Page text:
Botany, plant science(s), or plant biology (from Ancient Greek βοτάνη botane, "pasture, grass, or fodder" and that from βόσκειν boskein, "to feed or to graze"), a discipline of biology, is the science of plant life. Traditionally, the science included the study of fungi, algae, and viruses. A person engaged in the study of botany is called a botanist.
Botany covers a wide range of scientific disciplines including structure, growth, reproduction, metabolism, development, diseases, chemical properties, and evolutionary relationships among taxonomic groups. Botany began with early human efforts to identify edible, medicinal and poisonous plants, making it one of the oldest branches of science. Nowadays, botanists study about 400,000 species of living organisms.
The beginnings of modern-style classification systems can be traced to the 1500s–1600s when several attempts were made to scientifically classify plants. In the 19th and 20th centuries, major new techniques were developed for studying plants, including microscopy, chromosome counting, and analysis of plant chemistry. In the last two decades of the 20th century, DNA was used to more accurately classify plants.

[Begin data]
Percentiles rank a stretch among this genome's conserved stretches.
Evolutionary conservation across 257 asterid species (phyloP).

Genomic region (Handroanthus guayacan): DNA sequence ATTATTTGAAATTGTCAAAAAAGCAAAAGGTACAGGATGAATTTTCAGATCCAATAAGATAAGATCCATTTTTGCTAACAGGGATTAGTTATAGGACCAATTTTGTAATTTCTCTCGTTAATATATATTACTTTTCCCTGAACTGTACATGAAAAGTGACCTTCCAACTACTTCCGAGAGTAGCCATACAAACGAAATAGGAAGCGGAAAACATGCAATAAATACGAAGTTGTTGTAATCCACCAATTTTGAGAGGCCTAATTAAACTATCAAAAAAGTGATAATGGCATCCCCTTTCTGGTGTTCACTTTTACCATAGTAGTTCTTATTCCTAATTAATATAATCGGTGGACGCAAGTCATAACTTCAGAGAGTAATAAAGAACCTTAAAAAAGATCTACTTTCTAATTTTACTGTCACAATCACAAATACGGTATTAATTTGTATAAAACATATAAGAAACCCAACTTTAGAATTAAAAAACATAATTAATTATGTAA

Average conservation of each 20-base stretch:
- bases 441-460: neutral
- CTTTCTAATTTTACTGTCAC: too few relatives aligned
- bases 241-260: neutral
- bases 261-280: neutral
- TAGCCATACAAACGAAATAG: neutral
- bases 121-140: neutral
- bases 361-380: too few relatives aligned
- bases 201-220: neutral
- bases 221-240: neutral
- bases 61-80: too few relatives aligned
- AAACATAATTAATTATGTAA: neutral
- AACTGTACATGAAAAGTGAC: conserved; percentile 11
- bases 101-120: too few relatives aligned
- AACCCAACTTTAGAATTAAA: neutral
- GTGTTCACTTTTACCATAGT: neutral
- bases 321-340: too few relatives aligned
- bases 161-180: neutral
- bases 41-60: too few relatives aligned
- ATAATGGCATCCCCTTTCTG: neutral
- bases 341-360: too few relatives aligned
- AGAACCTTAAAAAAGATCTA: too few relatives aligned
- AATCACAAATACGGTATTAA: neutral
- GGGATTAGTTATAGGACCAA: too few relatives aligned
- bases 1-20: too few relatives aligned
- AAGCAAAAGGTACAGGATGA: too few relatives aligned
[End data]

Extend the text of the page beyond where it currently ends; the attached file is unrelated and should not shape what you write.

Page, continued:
Botanical research focuses on plant population groups, evolution, physiology, structure, and systematics. Subdisciplines of botany include agronomy, forestry, horticulture, and paleobotany. Key scientists in the history of botany include Theophrastus, Ibn al-Baitar, Carl Linnaeus, Gregor Johann Mendel, and Norman Borlaug.
Famous quotes containing the word botany:
“...some sort of false logic has crept into our schools, for the people whom I have seen doing housework or cooking know nothing of botany or chemistry, and the people who know botany and chemistry do not cook or sweep. The conclusion seems to be, if one knows chemistry she must not cook or do housework.”
—Ellen Henrietta Swallow Richards (18421911)